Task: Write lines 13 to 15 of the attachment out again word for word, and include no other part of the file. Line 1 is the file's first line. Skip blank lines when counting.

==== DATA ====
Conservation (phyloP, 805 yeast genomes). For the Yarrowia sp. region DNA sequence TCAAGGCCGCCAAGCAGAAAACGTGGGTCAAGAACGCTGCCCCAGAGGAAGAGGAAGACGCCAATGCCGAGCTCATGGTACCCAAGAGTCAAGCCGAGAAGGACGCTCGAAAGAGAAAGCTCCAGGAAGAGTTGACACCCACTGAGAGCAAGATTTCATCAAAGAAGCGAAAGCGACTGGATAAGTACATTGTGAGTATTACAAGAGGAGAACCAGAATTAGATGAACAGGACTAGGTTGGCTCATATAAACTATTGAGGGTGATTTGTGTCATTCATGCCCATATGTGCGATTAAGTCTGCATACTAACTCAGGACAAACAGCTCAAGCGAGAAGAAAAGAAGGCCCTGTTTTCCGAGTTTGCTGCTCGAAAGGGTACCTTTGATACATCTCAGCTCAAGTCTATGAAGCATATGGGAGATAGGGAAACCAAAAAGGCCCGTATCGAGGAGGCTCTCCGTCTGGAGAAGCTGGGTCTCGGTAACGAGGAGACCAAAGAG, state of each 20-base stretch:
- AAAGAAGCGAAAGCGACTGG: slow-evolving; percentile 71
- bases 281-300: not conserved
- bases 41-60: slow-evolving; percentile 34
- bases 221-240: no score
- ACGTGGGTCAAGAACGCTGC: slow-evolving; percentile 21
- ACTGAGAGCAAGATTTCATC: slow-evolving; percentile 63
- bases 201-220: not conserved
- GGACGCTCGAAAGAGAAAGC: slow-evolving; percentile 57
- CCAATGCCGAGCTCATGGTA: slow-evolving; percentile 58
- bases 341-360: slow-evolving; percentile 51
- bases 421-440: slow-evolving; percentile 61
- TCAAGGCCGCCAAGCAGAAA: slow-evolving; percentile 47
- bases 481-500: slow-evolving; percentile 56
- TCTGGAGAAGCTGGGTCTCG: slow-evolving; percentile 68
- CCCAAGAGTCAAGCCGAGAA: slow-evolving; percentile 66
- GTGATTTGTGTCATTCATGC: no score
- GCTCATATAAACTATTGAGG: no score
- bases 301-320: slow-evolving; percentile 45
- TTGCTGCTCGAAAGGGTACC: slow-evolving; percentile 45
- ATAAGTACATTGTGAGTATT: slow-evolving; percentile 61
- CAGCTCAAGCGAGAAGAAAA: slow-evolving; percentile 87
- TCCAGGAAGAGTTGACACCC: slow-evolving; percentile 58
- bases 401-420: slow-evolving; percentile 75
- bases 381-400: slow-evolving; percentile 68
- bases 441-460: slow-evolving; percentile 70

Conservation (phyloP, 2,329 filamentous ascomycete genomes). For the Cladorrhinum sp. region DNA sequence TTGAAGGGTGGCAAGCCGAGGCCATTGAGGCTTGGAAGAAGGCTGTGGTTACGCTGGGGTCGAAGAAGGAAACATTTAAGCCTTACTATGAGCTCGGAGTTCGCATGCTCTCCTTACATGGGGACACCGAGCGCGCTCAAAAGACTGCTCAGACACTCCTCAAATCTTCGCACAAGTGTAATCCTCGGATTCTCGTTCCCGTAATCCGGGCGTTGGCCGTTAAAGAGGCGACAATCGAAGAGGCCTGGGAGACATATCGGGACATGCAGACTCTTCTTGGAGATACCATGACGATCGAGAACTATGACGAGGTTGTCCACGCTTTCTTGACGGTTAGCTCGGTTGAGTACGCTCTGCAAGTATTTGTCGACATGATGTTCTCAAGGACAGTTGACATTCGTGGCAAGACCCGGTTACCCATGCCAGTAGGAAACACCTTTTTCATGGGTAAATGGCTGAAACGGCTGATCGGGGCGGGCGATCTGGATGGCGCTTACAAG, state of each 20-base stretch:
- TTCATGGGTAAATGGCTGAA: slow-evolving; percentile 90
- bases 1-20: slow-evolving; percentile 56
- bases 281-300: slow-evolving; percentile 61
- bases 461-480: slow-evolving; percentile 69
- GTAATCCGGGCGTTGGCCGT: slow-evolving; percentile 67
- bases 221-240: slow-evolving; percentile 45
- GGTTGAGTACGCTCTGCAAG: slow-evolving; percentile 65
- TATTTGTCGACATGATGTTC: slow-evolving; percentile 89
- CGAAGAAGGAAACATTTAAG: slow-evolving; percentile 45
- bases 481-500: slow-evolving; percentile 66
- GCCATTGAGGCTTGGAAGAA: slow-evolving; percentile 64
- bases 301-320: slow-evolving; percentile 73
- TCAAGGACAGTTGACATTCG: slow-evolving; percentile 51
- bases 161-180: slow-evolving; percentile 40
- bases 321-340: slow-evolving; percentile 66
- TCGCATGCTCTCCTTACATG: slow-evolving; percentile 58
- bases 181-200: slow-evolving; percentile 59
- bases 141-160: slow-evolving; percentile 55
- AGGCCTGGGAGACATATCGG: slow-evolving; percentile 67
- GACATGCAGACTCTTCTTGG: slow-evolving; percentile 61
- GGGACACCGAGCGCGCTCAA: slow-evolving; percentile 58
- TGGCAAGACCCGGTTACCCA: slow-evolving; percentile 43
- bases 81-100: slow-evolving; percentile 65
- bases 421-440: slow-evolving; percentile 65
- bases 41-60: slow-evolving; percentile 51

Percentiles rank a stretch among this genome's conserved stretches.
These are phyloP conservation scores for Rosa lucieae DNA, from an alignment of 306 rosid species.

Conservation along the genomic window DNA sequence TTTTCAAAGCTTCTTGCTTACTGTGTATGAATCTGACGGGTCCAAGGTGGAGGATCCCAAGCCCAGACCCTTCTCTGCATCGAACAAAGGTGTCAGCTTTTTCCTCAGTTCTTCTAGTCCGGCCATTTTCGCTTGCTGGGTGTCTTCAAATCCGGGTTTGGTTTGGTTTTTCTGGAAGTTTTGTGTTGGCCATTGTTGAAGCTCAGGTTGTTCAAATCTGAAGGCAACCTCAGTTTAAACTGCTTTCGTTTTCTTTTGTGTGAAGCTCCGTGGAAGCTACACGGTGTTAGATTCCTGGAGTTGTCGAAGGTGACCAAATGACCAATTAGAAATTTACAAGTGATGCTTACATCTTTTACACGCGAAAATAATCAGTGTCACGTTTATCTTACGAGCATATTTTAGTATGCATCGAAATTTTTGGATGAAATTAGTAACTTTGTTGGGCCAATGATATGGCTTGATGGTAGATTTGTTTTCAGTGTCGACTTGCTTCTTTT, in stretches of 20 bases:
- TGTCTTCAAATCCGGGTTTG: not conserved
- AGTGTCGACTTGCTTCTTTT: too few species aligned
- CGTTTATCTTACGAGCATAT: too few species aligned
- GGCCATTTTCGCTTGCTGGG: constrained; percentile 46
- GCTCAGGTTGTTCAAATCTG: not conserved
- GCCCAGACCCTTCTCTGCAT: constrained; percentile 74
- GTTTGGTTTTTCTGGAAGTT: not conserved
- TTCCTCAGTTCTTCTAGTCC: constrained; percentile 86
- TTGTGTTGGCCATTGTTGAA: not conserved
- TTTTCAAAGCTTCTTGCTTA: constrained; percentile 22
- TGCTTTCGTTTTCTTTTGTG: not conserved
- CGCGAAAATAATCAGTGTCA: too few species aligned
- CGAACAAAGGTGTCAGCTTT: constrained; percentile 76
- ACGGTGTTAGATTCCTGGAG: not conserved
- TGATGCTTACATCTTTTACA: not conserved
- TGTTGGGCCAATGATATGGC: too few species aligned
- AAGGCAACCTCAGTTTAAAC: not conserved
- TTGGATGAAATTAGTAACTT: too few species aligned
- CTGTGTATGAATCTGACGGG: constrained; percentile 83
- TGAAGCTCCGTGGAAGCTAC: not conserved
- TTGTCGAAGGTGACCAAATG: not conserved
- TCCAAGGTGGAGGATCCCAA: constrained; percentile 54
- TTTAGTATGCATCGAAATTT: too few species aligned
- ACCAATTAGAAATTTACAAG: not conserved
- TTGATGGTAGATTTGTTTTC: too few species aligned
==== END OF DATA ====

- TCAAGGCCGCCAAGCAGAAA: slow-evolving; percentile 47
- bases 481-500: slow-evolving; percentile 56
- TCTGGAGAAGCTGGGTCTCG: slow-evolving; percentile 68